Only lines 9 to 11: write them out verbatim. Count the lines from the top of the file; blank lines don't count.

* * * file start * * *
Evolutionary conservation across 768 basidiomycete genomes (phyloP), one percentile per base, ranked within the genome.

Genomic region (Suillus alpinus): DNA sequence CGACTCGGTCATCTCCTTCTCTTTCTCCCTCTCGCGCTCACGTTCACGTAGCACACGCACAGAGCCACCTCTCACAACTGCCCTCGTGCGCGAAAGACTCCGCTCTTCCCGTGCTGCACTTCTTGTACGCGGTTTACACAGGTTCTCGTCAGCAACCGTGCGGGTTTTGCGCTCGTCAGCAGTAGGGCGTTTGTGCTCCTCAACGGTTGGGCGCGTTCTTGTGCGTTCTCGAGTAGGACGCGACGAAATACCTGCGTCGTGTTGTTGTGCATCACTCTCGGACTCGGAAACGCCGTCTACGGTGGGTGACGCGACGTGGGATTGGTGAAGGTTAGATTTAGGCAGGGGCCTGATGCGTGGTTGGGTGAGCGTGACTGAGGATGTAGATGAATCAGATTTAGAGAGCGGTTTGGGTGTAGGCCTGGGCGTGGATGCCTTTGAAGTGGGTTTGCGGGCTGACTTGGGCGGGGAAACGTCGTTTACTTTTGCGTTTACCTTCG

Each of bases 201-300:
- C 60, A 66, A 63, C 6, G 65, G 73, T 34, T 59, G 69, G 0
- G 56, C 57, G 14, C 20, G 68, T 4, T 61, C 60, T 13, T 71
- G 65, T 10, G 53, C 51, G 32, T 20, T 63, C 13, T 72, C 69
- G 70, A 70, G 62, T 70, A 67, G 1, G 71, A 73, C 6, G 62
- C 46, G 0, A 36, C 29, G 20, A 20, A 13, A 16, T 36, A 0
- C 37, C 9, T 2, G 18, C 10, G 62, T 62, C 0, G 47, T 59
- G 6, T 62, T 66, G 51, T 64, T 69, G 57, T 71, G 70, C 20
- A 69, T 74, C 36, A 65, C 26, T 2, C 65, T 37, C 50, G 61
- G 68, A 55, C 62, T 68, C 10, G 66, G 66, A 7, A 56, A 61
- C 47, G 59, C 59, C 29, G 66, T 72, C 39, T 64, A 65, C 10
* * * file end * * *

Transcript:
- C 37, C 9, T 2, G 18, C 10, G 62, T 62, C 0, G 47, T 59
- G 6, T 62, T 66, G 51, T 64, T 69, G 57, T 71, G 70, C 20
- A 69, T 74, C 36, A 65, C 26, T 2, C 65, T 37, C 50, G 61